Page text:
Petrol and diesel vans are likely to be used by fleets for rural journeys and motorways but business car users are most likely to rely on evs for any trip.
Few businesses are considering the type of journeys being taken, for example – rural, urban and motorway – when electrifying their company car fleets, according to new research.
The 2023 Arval Mobility Observatory Barometer shows that among businesses that are already operating electric vehicles (EVs), just 3% are using them first in urban areas because of air quality benefits and only 2% on those routes thanks to better access to charging.
Overall, more than a third (38%) said that they haven’t thought about initial use of their EVs on different road types, while more than half (58%) said that they planned to use them effectively everywhere.
The research also asked fleets where they planned to continue using petrol and diesel cars for longest, with more than three quarters (79%) responding that they had no plans to use diesel or petrol for longer on motorways or rural routes. Just 9% said that they planned on operating internal combustion engine cars for longer on motorways due to concerns about EV range.
Shaun Sadlier, Head of Arval Mobility Observatory in the UK, said, “These are new questions to develop a closer understanding of how fleets plan to use electric cars first, taking into account considerations such as range, charging infrastructure and local air quality, and where they intend to keep using internal combustion engines options in operation for a longer time period.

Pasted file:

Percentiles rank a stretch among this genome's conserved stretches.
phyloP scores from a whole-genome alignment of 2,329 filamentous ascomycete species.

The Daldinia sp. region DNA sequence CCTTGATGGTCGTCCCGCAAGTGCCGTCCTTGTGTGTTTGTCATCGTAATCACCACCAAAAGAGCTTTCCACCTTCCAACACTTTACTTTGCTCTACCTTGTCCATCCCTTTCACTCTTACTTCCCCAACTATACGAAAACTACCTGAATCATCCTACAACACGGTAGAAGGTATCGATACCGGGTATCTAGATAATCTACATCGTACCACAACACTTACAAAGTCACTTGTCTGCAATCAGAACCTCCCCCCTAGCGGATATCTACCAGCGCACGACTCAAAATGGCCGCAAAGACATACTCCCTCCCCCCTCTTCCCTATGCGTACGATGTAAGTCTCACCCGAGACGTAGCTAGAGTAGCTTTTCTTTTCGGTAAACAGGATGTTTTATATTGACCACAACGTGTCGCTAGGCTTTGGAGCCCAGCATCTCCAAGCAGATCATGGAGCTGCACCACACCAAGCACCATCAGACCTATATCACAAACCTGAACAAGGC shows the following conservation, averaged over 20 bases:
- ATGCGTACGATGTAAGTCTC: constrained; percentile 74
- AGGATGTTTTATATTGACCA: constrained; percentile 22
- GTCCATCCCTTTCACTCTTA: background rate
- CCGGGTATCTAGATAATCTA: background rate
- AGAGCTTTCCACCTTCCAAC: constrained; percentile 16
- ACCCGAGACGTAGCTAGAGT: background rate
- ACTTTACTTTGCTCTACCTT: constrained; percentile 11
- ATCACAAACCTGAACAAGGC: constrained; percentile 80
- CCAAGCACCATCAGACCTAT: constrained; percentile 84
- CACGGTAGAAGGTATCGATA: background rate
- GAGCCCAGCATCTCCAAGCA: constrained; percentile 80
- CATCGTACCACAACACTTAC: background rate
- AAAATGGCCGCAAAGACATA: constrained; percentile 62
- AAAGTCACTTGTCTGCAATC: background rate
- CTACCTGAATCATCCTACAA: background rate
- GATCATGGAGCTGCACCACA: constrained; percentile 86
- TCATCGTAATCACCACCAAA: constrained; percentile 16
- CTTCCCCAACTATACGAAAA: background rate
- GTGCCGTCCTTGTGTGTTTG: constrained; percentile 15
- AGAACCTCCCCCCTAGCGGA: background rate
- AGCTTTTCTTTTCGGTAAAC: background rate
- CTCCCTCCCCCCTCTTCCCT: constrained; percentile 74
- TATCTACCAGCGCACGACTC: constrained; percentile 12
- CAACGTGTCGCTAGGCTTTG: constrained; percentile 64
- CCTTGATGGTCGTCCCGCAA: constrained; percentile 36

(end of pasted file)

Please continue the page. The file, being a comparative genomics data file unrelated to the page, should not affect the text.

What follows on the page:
“Our findings suggest that fleets have considered this issue, showing it is a live discussion in a corporate sense. However, having had that dialogue, more than half (58%) still say that they ultimately plan to use electric cars across all road types – cities, rural roads and motorways – with only a few per cent concentrating EV use in urban areas because of charging and air quality concerns.
“Also, it is noteworthy that the vast majority (79%) aren’t planning on maintaining diesel and petrol for longer motorway and rural routes. They are committed to electrification across all the areas in which they operate and, it appears, are confident in the ability of EVs to fulfil all needs.”
Shaun said it was interesting to contrast these findings from electric car operators with responses to the same question from users of electric vans.
“When it comes to eLCVs, 30% plan to carry on using ICE in rural areas and on motorways because of concerns about charging, while 23% believe air quality to be less of an issue in those locations. This is quite a sizeable minority that is taking what is arguably a more strategic approach to the adoption of electrification, certainly compared to cars.
Shaun added: “By undertaking the same strategic view and analysis that van fleets appear to be doing, car fleets may find it easier to electrify and drive adoption even faster amongst drivers who have not yet made the change to an electric car.”